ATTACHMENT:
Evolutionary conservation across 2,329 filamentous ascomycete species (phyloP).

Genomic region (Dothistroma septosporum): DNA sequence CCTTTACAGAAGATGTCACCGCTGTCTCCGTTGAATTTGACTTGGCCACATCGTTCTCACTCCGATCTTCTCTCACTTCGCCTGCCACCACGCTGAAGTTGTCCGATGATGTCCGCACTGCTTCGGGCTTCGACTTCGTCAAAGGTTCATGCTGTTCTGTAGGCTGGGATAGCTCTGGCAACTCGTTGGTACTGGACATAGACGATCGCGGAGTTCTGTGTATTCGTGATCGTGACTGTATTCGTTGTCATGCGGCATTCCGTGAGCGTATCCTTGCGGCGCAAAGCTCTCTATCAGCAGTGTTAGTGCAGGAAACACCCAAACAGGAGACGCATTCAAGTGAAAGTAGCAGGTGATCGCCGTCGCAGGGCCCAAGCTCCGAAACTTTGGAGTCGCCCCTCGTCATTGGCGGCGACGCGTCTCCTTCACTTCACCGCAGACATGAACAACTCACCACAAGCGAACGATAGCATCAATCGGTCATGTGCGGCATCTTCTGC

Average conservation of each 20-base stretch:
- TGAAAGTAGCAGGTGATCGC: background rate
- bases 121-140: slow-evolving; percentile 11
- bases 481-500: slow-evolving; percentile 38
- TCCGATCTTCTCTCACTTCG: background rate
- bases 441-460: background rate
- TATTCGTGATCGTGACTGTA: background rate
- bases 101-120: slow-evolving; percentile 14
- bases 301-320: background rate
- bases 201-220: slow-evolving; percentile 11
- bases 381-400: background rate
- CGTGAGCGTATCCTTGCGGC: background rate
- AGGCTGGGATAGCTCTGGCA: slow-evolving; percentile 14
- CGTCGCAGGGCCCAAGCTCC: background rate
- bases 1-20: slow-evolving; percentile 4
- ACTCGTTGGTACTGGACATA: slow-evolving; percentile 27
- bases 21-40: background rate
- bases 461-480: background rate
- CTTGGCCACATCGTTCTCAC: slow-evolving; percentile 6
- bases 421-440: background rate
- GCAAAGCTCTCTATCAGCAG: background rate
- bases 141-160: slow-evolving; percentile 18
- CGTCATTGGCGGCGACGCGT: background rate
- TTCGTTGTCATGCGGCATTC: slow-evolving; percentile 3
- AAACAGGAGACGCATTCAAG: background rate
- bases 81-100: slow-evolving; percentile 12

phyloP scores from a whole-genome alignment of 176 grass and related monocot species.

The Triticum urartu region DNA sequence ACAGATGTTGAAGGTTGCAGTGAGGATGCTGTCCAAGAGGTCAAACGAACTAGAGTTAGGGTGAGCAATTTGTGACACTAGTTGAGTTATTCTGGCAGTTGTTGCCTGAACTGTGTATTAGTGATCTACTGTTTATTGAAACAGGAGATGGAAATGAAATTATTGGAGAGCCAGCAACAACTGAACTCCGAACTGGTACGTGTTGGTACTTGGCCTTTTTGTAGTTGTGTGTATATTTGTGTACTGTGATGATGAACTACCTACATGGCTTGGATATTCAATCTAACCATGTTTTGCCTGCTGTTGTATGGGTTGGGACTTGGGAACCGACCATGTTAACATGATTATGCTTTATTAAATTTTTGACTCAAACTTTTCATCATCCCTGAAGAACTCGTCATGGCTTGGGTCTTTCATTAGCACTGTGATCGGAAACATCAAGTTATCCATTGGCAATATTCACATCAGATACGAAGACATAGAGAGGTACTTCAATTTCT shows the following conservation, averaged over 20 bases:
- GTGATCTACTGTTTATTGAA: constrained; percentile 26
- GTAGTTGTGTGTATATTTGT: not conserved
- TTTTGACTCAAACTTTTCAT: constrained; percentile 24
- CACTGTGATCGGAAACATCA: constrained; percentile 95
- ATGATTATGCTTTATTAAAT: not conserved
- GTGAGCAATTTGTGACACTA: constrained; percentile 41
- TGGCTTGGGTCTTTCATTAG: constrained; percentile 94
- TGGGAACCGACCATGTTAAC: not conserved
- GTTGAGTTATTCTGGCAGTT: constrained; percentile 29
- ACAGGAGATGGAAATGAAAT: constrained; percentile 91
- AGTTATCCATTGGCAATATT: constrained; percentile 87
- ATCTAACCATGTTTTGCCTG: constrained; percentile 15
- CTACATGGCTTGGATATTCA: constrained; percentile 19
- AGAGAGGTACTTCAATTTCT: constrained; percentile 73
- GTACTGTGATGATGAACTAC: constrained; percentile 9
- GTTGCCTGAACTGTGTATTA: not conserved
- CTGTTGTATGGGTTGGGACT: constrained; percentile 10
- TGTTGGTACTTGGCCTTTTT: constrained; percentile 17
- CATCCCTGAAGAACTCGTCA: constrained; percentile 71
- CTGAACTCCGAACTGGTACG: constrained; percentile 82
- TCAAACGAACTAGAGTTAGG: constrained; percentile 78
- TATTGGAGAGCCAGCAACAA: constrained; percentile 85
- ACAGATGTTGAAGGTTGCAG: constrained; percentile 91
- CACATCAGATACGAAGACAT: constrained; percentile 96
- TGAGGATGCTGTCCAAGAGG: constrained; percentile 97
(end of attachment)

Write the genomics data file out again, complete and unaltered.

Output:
Evolutionary conservation across 2,329 filamentous ascomycete species (phyloP).

Genomic region (Dothistroma septosporum): DNA sequence CCTTTACAGAAGATGTCACCGCTGTCTCCGTTGAATTTGACTTGGCCACATCGTTCTCACTCCGATCTTCTCTCACTTCGCCTGCCACCACGCTGAAGTTGTCCGATGATGTCCGCACTGCTTCGGGCTTCGACTTCGTCAAAGGTTCATGCTGTTCTGTAGGCTGGGATAGCTCTGGCAACTCGTTGGTACTGGACATAGACGATCGCGGAGTTCTGTGTATTCGTGATCGTGACTGTATTCGTTGTCATGCGGCATTCCGTGAGCGTATCCTTGCGGCGCAAAGCTCTCTATCAGCAGTGTTAGTGCAGGAAACACCCAAACAGGAGACGCATTCAAGTGAAAGTAGCAGGTGATCGCCGTCGCAGGGCCCAAGCTCCGAAACTTTGGAGTCGCCCCTCGTCATTGGCGGCGACGCGTCTCCTTCACTTCACCGCAGACATGAACAACTCACCACAAGCGAACGATAGCATCAATCGGTCATGTGCGGCATCTTCTGC

Average conservation of each 20-base stretch:
- TGAAAGTAGCAGGTGATCGC: background rate
- bases 121-140: slow-evolving; percentile 11
- bases 481-500: slow-evolving; percentile 38
- TCCGATCTTCTCTCACTTCG: background rate
- bases 441-460: background rate
- TATTCGTGATCGTGACTGTA: background rate
- bases 101-120: slow-evolving; percentile 14
- bases 301-320: background rate
- bases 201-220: slow-evolving; percentile 11
- bases 381-400: background rate
- CGTGAGCGTATCCTTGCGGC: background rate
- AGGCTGGGATAGCTCTGGCA: slow-evolving; percentile 14
- CGTCGCAGGGCCCAAGCTCC: background rate
- bases 1-20: slow-evolving; percentile 4
- ACTCGTTGGTACTGGACATA: slow-evolving; percentile 27
- bases 21-40: background rate
- bases 461-480: background rate
- CTTGGCCACATCGTTCTCAC: slow-evolving; percentile 6
- bases 421-440: background rate
- GCAAAGCTCTCTATCAGCAG: background rate
- bases 141-160: slow-evolving; percentile 18
- CGTCATTGGCGGCGACGCGT: background rate
- TTCGTTGTCATGCGGCATTC: slow-evolving; percentile 3
- AAACAGGAGACGCATTCAAG: background rate
- bases 81-100: slow-evolving; percentile 12

phyloP scores from a whole-genome alignment of 176 grass and related monocot species.

The Triticum urartu region DNA sequence ACAGATGTTGAAGGTTGCAGTGAGGATGCTGTCCAAGAGGTCAAACGAACTAGAGTTAGGGTGAGCAATTTGTGACACTAGTTGAGTTATTCTGGCAGTTGTTGCCTGAACTGTGTATTAGTGATCTACTGTTTATTGAAACAGGAGATGGAAATGAAATTATTGGAGAGCCAGCAACAACTGAACTCCGAACTGGTACGTGTTGGTACTTGGCCTTTTTGTAGTTGTGTGTATATTTGTGTACTGTGATGATGAACTACCTACATGGCTTGGATATTCAATCTAACCATGTTTTGCCTGCTGTTGTATGGGTTGGGACTTGGGAACCGACCATGTTAACATGATTATGCTTTATTAAATTTTTGACTCAAACTTTTCATCATCCCTGAAGAACTCGTCATGGCTTGGGTCTTTCATTAGCACTGTGATCGGAAACATCAAGTTATCCATTGGCAATATTCACATCAGATACGAAGACATAGAGAGGTACTTCAATTTCT shows the following conservation, averaged over 20 bases:
- GTGATCTACTGTTTATTGAA: constrained; percentile 26
- GTAGTTGTGTGTATATTTGT: not conserved
- TTTTGACTCAAACTTTTCAT: constrained; percentile 24
- CACTGTGATCGGAAACATCA: constrained; percentile 95
- ATGATTATGCTTTATTAAAT: not conserved
- GTGAGCAATTTGTGACACTA: constrained; percentile 41
- TGGCTTGGGTCTTTCATTAG: constrained; percentile 94
- TGGGAACCGACCATGTTAAC: not conserved
- GTTGAGTTATTCTGGCAGTT: constrained; percentile 29
- ACAGGAGATGGAAATGAAAT: constrained; percentile 91
- AGTTATCCATTGGCAATATT: constrained; percentile 87
- ATCTAACCATGTTTTGCCTG: constrained; percentile 15
- CTACATGGCTTGGATATTCA: constrained; percentile 19
- AGAGAGGTACTTCAATTTCT: constrained; percentile 73
- GTACTGTGATGATGAACTAC: constrained; percentile 9
- GTTGCCTGAACTGTGTATTA: not conserved
- CTGTTGTATGGGTTGGGACT: constrained; percentile 10
- TGTTGGTACTTGGCCTTTTT: constrained; percentile 17
- CATCCCTGAAGAACTCGTCA: constrained; percentile 71
- CTGAACTCCGAACTGGTACG: constrained; percentile 82
- TCAAACGAACTAGAGTTAGG: constrained; percentile 78
- TATTGGAGAGCCAGCAACAA: constrained; percentile 85
- ACAGATGTTGAAGGTTGCAG: constrained; percentile 91
- CACATCAGATACGAAGACAT: constrained; percentile 96
- TGAGGATGCTGTCCAAGAGG: constrained; percentile 97